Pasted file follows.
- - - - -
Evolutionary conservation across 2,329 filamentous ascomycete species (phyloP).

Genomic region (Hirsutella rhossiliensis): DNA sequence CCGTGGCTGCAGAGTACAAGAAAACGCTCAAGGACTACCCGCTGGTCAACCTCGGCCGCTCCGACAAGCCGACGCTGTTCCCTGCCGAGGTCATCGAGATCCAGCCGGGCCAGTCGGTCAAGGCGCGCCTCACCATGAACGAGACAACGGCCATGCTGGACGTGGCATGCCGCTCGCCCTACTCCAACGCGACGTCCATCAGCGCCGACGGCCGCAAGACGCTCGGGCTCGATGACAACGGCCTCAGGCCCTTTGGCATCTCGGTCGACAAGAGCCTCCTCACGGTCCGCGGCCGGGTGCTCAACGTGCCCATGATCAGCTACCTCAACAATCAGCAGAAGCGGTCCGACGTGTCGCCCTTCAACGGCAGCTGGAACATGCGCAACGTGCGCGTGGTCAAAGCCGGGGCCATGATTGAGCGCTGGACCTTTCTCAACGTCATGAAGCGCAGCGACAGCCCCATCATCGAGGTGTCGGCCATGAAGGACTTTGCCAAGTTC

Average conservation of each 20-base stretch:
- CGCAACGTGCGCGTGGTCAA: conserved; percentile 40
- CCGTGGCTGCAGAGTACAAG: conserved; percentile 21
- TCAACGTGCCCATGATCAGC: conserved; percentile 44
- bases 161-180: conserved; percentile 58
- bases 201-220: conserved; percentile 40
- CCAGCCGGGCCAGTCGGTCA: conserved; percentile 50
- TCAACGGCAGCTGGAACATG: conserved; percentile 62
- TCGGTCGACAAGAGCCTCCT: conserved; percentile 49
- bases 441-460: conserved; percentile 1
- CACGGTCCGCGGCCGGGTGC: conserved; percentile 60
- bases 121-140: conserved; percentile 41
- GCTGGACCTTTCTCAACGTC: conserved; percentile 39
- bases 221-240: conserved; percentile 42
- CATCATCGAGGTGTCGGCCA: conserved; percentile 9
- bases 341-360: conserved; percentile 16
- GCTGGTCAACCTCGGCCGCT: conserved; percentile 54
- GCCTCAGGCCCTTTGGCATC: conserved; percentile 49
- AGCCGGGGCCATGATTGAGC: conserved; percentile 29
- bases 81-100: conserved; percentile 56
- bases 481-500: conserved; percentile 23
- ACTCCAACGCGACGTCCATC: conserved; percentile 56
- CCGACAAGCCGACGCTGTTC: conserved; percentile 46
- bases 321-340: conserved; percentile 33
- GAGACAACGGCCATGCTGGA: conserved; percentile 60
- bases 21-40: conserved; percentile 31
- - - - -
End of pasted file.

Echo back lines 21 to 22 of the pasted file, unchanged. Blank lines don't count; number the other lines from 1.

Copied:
- AGCCGGGGCCATGATTGAGC: conserved; percentile 29
- bases 81-100: conserved; percentile 56